The Life and Death of Colonel Blimp (1943)
Chosen by me from my pile of unwatched DVDs.
Powell and Pressburger come through again in what may be their best film (though Black Narcissus and Red Shoes offer strong competition).
Opening with a blustery General shocked at the young whipper-snapper cheating at the war game, a buffonish figure in look and protestations of foul play it flashes back 40 years to tell the life of this comic character. And in doing so becomes not the film you might think it would be.
Roger Livesey's brilliant portrayal of Candy is backed up by a witty, occasionally preachy, sometimes melancholic script and superb direction.
Candy is a splendidly complex character, full of flaws but backed by a sense of fair play that far from making him seem a sap makes him a true idealist (even if he is sometimes wrong). The film is played without melodrama (major characters die off screen with only a newspaper note to say so and is much more devastating for it) and when it comes back round to the war game it's genuinely sad that Candy is being beaten turning the scene on it's head.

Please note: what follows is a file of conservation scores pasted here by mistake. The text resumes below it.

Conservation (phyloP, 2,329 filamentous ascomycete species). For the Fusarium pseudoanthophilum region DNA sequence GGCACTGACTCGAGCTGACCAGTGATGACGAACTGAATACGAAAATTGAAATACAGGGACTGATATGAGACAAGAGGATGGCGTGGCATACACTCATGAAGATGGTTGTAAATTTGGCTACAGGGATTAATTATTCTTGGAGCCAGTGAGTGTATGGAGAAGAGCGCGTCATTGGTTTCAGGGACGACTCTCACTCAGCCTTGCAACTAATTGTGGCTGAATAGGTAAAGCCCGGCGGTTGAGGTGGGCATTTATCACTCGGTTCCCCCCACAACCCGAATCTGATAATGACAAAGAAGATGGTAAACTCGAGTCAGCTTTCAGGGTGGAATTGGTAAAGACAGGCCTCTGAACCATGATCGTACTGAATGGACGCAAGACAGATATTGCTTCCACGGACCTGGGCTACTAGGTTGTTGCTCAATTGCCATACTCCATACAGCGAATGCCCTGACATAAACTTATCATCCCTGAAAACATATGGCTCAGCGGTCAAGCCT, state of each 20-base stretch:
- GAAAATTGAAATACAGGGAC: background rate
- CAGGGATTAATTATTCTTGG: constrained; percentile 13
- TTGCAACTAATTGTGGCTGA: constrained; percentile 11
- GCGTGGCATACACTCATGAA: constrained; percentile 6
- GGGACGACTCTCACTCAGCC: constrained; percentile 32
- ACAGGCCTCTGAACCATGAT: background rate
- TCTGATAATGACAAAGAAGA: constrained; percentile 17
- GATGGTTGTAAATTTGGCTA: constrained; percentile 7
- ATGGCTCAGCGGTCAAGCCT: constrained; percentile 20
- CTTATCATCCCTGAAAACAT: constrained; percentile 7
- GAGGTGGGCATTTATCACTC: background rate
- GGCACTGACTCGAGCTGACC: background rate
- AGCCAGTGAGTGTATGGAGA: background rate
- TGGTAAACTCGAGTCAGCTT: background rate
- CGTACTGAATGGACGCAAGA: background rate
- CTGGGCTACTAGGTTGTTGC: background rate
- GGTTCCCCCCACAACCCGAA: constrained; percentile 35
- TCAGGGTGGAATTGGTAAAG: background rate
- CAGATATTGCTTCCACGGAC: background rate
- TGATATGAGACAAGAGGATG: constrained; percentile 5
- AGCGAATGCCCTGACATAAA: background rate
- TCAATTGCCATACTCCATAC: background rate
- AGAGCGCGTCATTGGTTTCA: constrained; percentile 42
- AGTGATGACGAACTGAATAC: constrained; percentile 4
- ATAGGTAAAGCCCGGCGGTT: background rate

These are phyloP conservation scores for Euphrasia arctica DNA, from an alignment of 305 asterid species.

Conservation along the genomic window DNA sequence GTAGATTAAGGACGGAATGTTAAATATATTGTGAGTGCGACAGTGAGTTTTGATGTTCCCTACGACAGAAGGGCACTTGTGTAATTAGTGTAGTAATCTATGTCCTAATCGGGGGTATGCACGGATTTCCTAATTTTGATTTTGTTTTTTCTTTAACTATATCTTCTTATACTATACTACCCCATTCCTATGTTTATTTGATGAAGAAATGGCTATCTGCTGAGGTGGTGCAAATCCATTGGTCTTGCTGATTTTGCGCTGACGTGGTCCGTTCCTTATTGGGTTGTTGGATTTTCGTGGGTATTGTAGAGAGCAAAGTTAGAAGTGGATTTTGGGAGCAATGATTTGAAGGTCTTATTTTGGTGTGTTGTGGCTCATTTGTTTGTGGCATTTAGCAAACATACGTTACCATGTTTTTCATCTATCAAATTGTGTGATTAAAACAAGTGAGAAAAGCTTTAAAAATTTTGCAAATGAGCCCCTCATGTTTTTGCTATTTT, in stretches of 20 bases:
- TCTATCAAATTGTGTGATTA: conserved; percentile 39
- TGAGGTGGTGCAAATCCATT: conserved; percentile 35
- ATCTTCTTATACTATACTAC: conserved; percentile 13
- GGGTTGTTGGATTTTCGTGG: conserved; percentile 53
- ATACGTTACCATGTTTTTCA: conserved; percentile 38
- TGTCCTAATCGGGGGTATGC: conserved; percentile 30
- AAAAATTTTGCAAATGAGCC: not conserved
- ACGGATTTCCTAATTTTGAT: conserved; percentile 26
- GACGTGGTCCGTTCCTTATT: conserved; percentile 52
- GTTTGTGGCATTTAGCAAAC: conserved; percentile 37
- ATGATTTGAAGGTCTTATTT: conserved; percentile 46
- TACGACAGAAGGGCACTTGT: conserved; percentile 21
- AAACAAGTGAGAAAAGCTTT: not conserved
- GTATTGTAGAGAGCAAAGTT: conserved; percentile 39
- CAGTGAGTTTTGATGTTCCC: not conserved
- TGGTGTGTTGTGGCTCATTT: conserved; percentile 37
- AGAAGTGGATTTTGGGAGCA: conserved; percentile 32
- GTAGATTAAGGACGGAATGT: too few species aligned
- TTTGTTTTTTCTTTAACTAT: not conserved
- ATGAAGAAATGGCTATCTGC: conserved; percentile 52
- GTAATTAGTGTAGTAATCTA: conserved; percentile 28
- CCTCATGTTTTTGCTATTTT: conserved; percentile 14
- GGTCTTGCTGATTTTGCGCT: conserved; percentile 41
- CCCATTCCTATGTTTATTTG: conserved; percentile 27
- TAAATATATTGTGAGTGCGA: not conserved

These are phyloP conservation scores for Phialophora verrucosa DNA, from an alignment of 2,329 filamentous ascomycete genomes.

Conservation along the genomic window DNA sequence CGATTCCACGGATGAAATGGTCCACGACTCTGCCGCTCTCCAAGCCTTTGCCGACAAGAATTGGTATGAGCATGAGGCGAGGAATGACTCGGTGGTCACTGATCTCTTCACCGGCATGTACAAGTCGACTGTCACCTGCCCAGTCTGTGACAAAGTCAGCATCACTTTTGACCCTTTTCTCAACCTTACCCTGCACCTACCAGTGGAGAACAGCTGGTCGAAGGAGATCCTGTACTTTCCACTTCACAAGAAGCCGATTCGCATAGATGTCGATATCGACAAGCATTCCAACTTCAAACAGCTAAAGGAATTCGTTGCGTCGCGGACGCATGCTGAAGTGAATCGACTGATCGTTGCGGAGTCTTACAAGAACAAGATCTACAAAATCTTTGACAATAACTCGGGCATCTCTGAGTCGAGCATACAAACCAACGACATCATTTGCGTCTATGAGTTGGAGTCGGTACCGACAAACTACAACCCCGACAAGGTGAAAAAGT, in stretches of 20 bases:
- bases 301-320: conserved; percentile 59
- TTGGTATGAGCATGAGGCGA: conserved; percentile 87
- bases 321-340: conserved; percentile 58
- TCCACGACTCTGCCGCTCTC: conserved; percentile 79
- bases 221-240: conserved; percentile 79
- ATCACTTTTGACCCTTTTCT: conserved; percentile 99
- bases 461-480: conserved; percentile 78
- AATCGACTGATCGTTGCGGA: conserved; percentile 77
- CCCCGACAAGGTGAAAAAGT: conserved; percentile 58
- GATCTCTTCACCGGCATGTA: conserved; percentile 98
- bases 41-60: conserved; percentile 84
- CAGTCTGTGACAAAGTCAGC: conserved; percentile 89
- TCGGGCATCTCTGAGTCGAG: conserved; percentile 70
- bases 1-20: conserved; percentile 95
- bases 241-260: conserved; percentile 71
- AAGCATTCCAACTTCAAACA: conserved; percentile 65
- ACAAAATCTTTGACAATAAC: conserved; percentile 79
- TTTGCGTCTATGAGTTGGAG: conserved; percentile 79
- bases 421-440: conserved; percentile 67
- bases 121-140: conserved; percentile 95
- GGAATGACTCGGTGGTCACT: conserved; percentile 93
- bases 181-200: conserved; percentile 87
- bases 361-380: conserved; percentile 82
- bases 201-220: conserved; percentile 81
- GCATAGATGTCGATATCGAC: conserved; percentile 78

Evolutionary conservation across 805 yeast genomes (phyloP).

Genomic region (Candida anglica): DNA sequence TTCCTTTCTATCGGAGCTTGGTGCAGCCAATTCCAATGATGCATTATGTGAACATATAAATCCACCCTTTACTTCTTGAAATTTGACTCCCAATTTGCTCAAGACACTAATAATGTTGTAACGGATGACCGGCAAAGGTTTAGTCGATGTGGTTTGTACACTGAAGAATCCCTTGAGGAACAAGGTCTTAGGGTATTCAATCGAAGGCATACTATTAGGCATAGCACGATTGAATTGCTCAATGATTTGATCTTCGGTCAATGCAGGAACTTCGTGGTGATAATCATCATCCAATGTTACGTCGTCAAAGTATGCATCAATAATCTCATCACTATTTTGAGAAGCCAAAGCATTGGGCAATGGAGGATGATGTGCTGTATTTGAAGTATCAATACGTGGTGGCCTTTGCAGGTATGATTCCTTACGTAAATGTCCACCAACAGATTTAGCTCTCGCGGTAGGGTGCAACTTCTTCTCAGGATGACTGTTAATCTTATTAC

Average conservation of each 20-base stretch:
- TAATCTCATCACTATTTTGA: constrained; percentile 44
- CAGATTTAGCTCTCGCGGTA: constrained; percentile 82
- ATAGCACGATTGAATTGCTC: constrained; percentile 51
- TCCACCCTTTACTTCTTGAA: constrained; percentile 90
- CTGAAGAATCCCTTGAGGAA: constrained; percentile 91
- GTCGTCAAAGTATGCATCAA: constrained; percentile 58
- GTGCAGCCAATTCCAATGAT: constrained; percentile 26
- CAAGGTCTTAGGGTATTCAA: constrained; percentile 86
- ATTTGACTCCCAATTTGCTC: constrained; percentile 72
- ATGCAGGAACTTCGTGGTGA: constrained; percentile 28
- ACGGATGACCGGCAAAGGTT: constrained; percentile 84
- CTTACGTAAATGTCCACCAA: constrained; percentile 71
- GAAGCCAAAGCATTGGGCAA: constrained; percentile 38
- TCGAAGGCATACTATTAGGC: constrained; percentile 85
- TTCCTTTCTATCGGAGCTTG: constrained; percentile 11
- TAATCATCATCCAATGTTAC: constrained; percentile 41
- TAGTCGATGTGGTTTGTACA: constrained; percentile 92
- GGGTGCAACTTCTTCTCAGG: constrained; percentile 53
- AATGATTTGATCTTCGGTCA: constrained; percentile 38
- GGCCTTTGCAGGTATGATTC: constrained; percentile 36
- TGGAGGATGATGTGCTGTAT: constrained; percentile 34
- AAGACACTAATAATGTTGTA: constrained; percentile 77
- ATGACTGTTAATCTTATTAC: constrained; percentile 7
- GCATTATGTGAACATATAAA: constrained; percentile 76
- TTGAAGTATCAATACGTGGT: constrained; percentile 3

The rest of the cast are terrific, Deborah Kerr playing multiple roles always fun and strong. Anton Walbrook is great as a German soldier with conflicting loyalties, though his old age make-up is not strong the playing of those scenes always is.
Very, very happy with this as my 100th filmaday movie.